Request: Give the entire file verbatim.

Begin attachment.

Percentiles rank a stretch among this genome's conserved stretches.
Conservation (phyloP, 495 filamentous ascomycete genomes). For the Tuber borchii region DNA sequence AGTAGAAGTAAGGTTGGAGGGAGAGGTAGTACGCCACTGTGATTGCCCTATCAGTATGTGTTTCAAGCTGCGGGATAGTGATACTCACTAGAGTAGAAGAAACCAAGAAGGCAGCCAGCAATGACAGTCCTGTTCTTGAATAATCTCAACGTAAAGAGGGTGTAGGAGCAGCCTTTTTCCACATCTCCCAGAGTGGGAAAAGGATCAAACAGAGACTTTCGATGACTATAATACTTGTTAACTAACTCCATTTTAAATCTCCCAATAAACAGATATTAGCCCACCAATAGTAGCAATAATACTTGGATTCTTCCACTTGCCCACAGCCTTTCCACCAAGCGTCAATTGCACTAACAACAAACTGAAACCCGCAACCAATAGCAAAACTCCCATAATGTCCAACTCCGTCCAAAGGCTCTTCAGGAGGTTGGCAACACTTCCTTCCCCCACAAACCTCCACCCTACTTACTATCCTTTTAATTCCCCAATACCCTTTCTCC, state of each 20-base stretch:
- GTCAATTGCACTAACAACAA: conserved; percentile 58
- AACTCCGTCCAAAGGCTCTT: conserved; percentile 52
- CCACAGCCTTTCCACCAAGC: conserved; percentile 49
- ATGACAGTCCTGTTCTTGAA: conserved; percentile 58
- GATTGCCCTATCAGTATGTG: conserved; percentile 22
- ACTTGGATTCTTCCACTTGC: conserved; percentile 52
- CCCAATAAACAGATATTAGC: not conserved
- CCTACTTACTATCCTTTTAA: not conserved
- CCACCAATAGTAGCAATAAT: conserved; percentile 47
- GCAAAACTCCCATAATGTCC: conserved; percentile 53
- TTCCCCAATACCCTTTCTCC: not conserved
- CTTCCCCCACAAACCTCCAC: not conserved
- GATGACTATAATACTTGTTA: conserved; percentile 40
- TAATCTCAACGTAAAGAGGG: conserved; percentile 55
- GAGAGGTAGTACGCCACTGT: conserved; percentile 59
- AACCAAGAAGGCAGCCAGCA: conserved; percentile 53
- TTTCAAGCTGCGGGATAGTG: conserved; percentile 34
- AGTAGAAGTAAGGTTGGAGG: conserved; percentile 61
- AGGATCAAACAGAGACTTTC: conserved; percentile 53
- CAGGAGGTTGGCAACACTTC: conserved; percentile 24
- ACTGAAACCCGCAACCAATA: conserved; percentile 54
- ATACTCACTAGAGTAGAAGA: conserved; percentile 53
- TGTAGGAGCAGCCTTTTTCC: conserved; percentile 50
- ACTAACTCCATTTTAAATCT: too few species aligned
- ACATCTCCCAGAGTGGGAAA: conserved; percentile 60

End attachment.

Percentiles rank a stretch among this genome's conserved stretches.
Conservation (phyloP, 495 filamentous ascomycete genomes). For the Tuber borchii region DNA sequence AGTAGAAGTAAGGTTGGAGGGAGAGGTAGTACGCCACTGTGATTGCCCTATCAGTATGTGTTTCAAGCTGCGGGATAGTGATACTCACTAGAGTAGAAGAAACCAAGAAGGCAGCCAGCAATGACAGTCCTGTTCTTGAATAATCTCAACGTAAAGAGGGTGTAGGAGCAGCCTTTTTCCACATCTCCCAGAGTGGGAAAAGGATCAAACAGAGACTTTCGATGACTATAATACTTGTTAACTAACTCCATTTTAAATCTCCCAATAAACAGATATTAGCCCACCAATAGTAGCAATAATACTTGGATTCTTCCACTTGCCCACAGCCTTTCCACCAAGCGTCAATTGCACTAACAACAAACTGAAACCCGCAACCAATAGCAAAACTCCCATAATGTCCAACTCCGTCCAAAGGCTCTTCAGGAGGTTGGCAACACTTCCTTCCCCCACAAACCTCCACCCTACTTACTATCCTTTTAATTCCCCAATACCCTTTCTCC, state of each 20-base stretch:
- GTCAATTGCACTAACAACAA: conserved; percentile 58
- AACTCCGTCCAAAGGCTCTT: conserved; percentile 52
- CCACAGCCTTTCCACCAAGC: conserved; percentile 49
- ATGACAGTCCTGTTCTTGAA: conserved; percentile 58
- GATTGCCCTATCAGTATGTG: conserved; percentile 22
- ACTTGGATTCTTCCACTTGC: conserved; percentile 52
- CCCAATAAACAGATATTAGC: not conserved
- CCTACTTACTATCCTTTTAA: not conserved
- CCACCAATAGTAGCAATAAT: conserved; percentile 47
- GCAAAACTCCCATAATGTCC: conserved; percentile 53
- TTCCCCAATACCCTTTCTCC: not conserved
- CTTCCCCCACAAACCTCCAC: not conserved
- GATGACTATAATACTTGTTA: conserved; percentile 40
- TAATCTCAACGTAAAGAGGG: conserved; percentile 55
- GAGAGGTAGTACGCCACTGT: conserved; percentile 59
- AACCAAGAAGGCAGCCAGCA: conserved; percentile 53
- TTTCAAGCTGCGGGATAGTG: conserved; percentile 34
- AGTAGAAGTAAGGTTGGAGG: conserved; percentile 61
- AGGATCAAACAGAGACTTTC: conserved; percentile 53
- CAGGAGGTTGGCAACACTTC: conserved; percentile 24
- ACTGAAACCCGCAACCAATA: conserved; percentile 54
- ATACTCACTAGAGTAGAAGA: conserved; percentile 53
- TGTAGGAGCAGCCTTTTTCC: conserved; percentile 50
- ACTAACTCCATTTTAAATCT: too few species aligned
- ACATCTCCCAGAGTGGGAAA: conserved; percentile 60